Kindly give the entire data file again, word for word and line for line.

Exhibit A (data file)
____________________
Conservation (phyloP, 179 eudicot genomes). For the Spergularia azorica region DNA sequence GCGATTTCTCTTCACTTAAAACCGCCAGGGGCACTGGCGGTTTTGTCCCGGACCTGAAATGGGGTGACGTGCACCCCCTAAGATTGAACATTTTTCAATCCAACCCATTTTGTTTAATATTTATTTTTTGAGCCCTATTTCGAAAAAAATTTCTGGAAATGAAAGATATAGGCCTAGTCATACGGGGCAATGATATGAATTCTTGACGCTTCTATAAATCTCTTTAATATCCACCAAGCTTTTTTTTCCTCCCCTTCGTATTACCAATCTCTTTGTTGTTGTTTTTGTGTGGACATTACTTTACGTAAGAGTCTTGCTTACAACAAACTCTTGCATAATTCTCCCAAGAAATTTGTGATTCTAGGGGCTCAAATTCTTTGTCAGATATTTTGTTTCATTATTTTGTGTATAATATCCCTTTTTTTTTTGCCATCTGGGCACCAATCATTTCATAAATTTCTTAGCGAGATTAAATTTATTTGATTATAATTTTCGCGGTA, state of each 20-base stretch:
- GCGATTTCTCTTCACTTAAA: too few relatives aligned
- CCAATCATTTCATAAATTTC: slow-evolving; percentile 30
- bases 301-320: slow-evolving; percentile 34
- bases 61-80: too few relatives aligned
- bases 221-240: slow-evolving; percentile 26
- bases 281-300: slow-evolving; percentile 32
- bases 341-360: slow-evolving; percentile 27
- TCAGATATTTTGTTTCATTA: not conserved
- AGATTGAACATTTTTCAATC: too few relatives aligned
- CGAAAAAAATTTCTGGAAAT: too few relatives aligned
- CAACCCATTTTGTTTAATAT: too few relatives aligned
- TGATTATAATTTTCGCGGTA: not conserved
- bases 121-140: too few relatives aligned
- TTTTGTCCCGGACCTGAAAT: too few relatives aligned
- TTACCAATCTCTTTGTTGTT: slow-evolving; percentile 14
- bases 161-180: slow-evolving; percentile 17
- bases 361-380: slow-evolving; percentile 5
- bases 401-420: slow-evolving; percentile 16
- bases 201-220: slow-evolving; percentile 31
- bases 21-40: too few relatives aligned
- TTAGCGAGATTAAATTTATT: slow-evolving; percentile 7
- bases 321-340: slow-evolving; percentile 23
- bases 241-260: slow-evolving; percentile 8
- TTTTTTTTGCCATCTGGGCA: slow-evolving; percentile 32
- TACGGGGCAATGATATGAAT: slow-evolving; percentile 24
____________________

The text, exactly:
Conservation (phyloP, 179 eudicot genomes). For the Spergularia azorica region DNA sequence GCGATTTCTCTTCACTTAAAACCGCCAGGGGCACTGGCGGTTTTGTCCCGGACCTGAAATGGGGTGACGTGCACCCCCTAAGATTGAACATTTTTCAATCCAACCCATTTTGTTTAATATTTATTTTTTGAGCCCTATTTCGAAAAAAATTTCTGGAAATGAAAGATATAGGCCTAGTCATACGGGGCAATGATATGAATTCTTGACGCTTCTATAAATCTCTTTAATATCCACCAAGCTTTTTTTTCCTCCCCTTCGTATTACCAATCTCTTTGTTGTTGTTTTTGTGTGGACATTACTTTACGTAAGAGTCTTGCTTACAACAAACTCTTGCATAATTCTCCCAAGAAATTTGTGATTCTAGGGGCTCAAATTCTTTGTCAGATATTTTGTTTCATTATTTTGTGTATAATATCCCTTTTTTTTTTGCCATCTGGGCACCAATCATTTCATAAATTTCTTAGCGAGATTAAATTTATTTGATTATAATTTTCGCGGTA, state of each 20-base stretch:
- GCGATTTCTCTTCACTTAAA: too few relatives aligned
- CCAATCATTTCATAAATTTC: slow-evolving; percentile 30
- bases 301-320: slow-evolving; percentile 34
- bases 61-80: too few relatives aligned
- bases 221-240: slow-evolving; percentile 26
- bases 281-300: slow-evolving; percentile 32
- bases 341-360: slow-evolving; percentile 27
- TCAGATATTTTGTTTCATTA: not conserved
- AGATTGAACATTTTTCAATC: too few relatives aligned
- CGAAAAAAATTTCTGGAAAT: too few relatives aligned
- CAACCCATTTTGTTTAATAT: too few relatives aligned
- TGATTATAATTTTCGCGGTA: not conserved
- bases 121-140: too few relatives aligned
- TTTTGTCCCGGACCTGAAAT: too few relatives aligned
- TTACCAATCTCTTTGTTGTT: slow-evolving; percentile 14
- bases 161-180: slow-evolving; percentile 17
- bases 361-380: slow-evolving; percentile 5
- bases 401-420: slow-evolving; percentile 16
- bases 201-220: slow-evolving; percentile 31
- bases 21-40: too few relatives aligned
- TTAGCGAGATTAAATTTATT: slow-evolving; percentile 7
- bases 321-340: slow-evolving; percentile 23
- bases 241-260: slow-evolving; percentile 8
- TTTTTTTTGCCATCTGGGCA: slow-evolving; percentile 32
- TACGGGGCAATGATATGAAT: slow-evolving; percentile 24